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Can We Expect An Innovative Budget?

Boosting automobile industry by GST cuts and promoting hybrid and Electric Vehicles, boosting construction industry by suitable tax rate cuts, massively promoting self-redevelopment through loan melas for stalled projects and rationalising tax structures are al good ideas for the coming Budget.

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Our GDP contracted to 5.8 % YoY in Mar 2019, following a growth of 6.6 % in the previous quarter. Real GDP Growth YoY data, from Jun 2005 to Mar 2019, averaged at the rate of 7.6%. 2020 saw a massive fall in GDP due to the pandemic. A Post Covid Budget is due on the 1st of February. What must we expect?

‘Balanced money’ or the 50-20-30 formula divided between needs, savings and wants or ‘Cash only’ budgeting where only cash and no plastic is used or ‘Zero based’ budget where the available money matches exactly the needs or the ‘60% budget’ where 60% goes for committed expenses and rest for others or the ‘No Budget’ Budget where the attention is only on what is left after spending or ‘Values based’ budget where the entire spend is based on important values based on ideologies or ‘Creating one’s own’ budget which is a kind of hybrid model are all innovative budget models. The question however is which one will be innovative enough post Covid?

The lockdown measures affected economy in various sectors resulting in job losses and bankruptcies in the country. The RBI and the government reacted with various monetary and fiscal measures to contain the economic fallout. Further, the government did spend on health and medical resources, keeping people employed, subsidising MSMEs, public investment and also foregone revenues. Did they mitigate the stress? The credit crunch resulted in a negative multiplier effect resulting in rise in unemployment and a fall in construction activity.

The government even deferred certain payments like taxes. It might improve liquidity of individuals and companies in the short term. Beyond new spending measures, the government may have to postpone or cancel some earlier planned expenditures and will still need to provide the fiscal push by accelerating spending and working to achieve a ‘Z’ shaped recovery. That will be the greatest tribute to the ‘Atmanirbharta’ Push.

The Government is most stable and hence can provide economic and political stability which can boost economic activity. It can influence the rate of economic growth by adopting an expansionary fiscal policy, cutting taxes to increase disposable income and encourage spending. However, lowering taxes may increase the budget deficit leading to higher borrowing. Expansionary fiscal policy like cutting interest rates is most appropriate in the current scenario. It can boost domestic demand. Though RBI has done some of it, a little more can be done.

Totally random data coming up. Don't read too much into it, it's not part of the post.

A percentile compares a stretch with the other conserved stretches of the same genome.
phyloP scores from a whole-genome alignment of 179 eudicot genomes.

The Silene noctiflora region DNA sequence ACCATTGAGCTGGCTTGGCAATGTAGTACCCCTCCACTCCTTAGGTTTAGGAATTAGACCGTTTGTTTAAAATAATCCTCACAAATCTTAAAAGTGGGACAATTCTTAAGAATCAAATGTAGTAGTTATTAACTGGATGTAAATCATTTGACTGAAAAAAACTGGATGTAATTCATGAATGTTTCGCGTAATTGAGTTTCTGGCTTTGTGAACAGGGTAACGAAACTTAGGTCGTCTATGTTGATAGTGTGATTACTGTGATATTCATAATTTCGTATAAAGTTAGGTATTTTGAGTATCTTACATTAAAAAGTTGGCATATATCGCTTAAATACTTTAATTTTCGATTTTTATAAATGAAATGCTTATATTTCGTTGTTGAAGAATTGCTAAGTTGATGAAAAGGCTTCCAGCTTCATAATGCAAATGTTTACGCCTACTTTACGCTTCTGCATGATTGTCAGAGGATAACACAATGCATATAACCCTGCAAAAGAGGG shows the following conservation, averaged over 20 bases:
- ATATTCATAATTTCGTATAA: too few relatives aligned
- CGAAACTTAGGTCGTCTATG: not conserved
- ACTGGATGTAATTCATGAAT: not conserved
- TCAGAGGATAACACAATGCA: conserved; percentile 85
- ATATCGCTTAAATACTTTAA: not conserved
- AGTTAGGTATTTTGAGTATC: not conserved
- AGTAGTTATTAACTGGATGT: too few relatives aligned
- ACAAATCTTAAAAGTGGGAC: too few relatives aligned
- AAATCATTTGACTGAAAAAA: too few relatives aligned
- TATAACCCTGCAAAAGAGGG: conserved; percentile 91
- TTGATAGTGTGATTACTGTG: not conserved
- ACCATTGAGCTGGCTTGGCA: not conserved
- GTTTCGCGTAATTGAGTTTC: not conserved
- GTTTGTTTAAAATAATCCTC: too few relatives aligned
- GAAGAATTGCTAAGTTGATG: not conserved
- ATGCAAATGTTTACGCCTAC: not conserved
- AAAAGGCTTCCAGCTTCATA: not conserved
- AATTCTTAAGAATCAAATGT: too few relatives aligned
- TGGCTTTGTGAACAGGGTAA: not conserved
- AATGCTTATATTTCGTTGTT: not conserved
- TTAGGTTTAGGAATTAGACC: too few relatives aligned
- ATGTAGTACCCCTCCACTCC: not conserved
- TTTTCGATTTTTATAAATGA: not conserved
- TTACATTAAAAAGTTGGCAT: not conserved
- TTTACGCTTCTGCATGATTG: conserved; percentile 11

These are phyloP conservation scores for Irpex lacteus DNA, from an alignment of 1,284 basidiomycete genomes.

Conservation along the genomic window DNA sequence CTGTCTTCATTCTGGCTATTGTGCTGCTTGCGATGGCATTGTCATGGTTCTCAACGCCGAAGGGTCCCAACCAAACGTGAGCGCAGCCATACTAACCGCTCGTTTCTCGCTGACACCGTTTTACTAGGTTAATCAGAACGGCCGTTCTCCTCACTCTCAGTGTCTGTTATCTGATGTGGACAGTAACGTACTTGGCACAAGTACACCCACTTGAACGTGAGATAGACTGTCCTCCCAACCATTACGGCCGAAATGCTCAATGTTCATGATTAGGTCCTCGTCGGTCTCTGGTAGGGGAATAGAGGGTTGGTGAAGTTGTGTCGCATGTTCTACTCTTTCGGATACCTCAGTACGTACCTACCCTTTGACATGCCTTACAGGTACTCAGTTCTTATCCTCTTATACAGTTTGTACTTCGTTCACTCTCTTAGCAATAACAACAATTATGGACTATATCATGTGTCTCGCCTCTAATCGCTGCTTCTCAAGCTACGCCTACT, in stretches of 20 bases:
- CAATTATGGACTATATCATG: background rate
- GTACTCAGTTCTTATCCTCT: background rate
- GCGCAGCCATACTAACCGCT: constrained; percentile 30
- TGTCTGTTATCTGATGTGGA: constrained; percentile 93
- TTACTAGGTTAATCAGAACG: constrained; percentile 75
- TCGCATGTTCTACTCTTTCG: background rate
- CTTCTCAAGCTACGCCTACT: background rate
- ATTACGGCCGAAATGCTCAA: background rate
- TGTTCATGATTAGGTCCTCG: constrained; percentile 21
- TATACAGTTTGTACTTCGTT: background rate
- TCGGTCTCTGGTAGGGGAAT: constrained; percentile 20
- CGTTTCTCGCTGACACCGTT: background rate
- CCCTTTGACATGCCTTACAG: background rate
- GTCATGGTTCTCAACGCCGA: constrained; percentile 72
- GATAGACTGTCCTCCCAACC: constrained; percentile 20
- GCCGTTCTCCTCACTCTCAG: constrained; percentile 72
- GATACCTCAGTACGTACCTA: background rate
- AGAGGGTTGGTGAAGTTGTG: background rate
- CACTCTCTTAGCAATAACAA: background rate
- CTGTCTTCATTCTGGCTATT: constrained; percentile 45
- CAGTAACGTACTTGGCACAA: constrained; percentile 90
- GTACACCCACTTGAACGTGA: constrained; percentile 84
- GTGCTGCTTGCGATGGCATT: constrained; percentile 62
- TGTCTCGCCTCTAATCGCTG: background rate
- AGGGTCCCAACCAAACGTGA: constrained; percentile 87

Investment is the only option for sustainable economic growth. It is influenced by Aggregate Demand and Aggregate Supply. Aggregate Demand will rise due to consumer spending, achieve investment levels, government spending and by promoting exports-imports whereas the Aggregate Supply is influenced by productive capacity, efficiency of economy and labour productivity.

Aggregate Demand can rise by lowering interest rates, reducing cost of borrowing, increasing consumer spending and investment, by stimulating higher global growth through exports and imports, increasing domestic demand thereby creating a rise in wealth. Boosting automobile industry by GST cuts and promoting hybrid and Electric Vehicles, boosting construction industry by suitable tax rate cuts, massively promoting self-redevelopment through loan melas for stalled projects and rationalising tax structures are al good ideas for the coming Budget.

Aggregate supply can be raised only when productive capacity rises. The government will do well to invest in development of new technologies like AI, ML, Blockchain, cloud technology and others so their benefits reach the last mile. The current digital push must be given an even bigger push. Introduction of new management techniques, rationalisation of labour laws, improved skills and qualification, institutionalisation of skills within schools and impart of competency based employable skills for people with no formal education, adopting flexible working practices like working from home, creating more opportunities for self-employment, raising retirement age and increasing public sector investment are all the ‘DO’ things this fiscal that will write a great Atmanirbharta story. That story can only be operationalised by majorly, developing Manufacturing, Infrastructure, Surface, Air and Water transportation, Defence and Agriculture sectors.